Monetizing “free” Android apps

Monetizing “free” Android apps

If you have an idea for a mobile app, chances are you’re interested in how you might monetize that idea.  We’ve previously mused about how to monetize a mobile app.  We’ve also mused about the differences between developing iOS and Android apps, including the open marketplace for Android apps.  A new report from Distimo further highlights how platform choice can impact monetization.

Check out this quote from Distimo:

“The percentage of paid applications [in the Android market] that have been downloaded less than 100 times worldwide is 79.3.”

In other words, about four out of every five apps for sale in the Android Market have less than 100 downloads.  Worldwide.  Free Android apps fare much better, with about half getting downloaded over 1,000 times.

So, what does this mean for those wanting to monetize a mobile app idea?  Well, you could choose to develop just for the iOS market.  Given the differences in downloads for paid apps, that would not be a bad play, although you would certainly be limiting your market.  The number of daily Android device activations keeps rising – Google reported last week that 400,000 Android devices are activated each day and there are 100 million activated Android devices out there.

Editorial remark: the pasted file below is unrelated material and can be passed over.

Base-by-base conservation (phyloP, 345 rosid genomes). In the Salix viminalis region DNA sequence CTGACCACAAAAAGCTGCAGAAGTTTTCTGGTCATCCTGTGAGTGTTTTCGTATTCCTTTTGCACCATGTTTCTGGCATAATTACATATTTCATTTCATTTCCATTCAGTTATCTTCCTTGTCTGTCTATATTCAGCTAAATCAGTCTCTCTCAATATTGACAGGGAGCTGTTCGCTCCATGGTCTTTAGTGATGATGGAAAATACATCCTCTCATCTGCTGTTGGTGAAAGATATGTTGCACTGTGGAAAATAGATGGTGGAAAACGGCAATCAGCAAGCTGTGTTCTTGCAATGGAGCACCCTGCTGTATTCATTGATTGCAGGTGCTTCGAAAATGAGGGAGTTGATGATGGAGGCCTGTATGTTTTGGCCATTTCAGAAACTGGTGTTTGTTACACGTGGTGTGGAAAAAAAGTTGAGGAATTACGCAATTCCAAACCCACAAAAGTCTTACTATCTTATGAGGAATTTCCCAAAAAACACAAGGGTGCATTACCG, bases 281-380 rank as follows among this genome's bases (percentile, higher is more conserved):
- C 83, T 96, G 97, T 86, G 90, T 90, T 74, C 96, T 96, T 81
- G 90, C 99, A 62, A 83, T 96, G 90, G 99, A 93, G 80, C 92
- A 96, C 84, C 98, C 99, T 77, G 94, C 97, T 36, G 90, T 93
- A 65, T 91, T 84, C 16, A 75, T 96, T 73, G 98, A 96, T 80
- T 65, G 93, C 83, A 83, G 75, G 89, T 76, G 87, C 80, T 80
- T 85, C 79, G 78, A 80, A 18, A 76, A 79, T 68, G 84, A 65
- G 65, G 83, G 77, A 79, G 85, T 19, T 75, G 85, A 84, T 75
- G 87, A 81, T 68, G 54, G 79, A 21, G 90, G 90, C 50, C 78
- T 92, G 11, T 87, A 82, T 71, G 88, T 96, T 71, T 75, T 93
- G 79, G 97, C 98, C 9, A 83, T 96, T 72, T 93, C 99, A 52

If you don’t want to ignore 100 million Android devices, you could sell an iOS version and “give away” an Android version of your app.  That’s what Rovio, publisher of the wildly popular Angry Birds game series, did.  Both iOS and Android versions of Angry Birds have in-app advertising, although the Android version has far more. Mashable reported in December 2010 that Angry Birds had been downloaded 42 million times, with 30 million of those downloads being free versions of the game.  Although those numbers are now outdated (Angry Birds hit 200 million downloads earlier this month), the mix of free to paid downloads is instructive.

If you’re not a big fan of in-app advertising or your app is just not right for that model, there are other ways to monetize an app other than selling it or loading it up with advertising.  The most obvious is the freemium model we described in our post on how to make money giving apps away – give your app away and then sell upgrades, additional content, new levels or weapons for game apps, etc.  Whichever monetization model you choose, one thing is certain – 100 million Android device users want apps for their devices.  Your challenge is to find the best way to monetize your mobile app idea.

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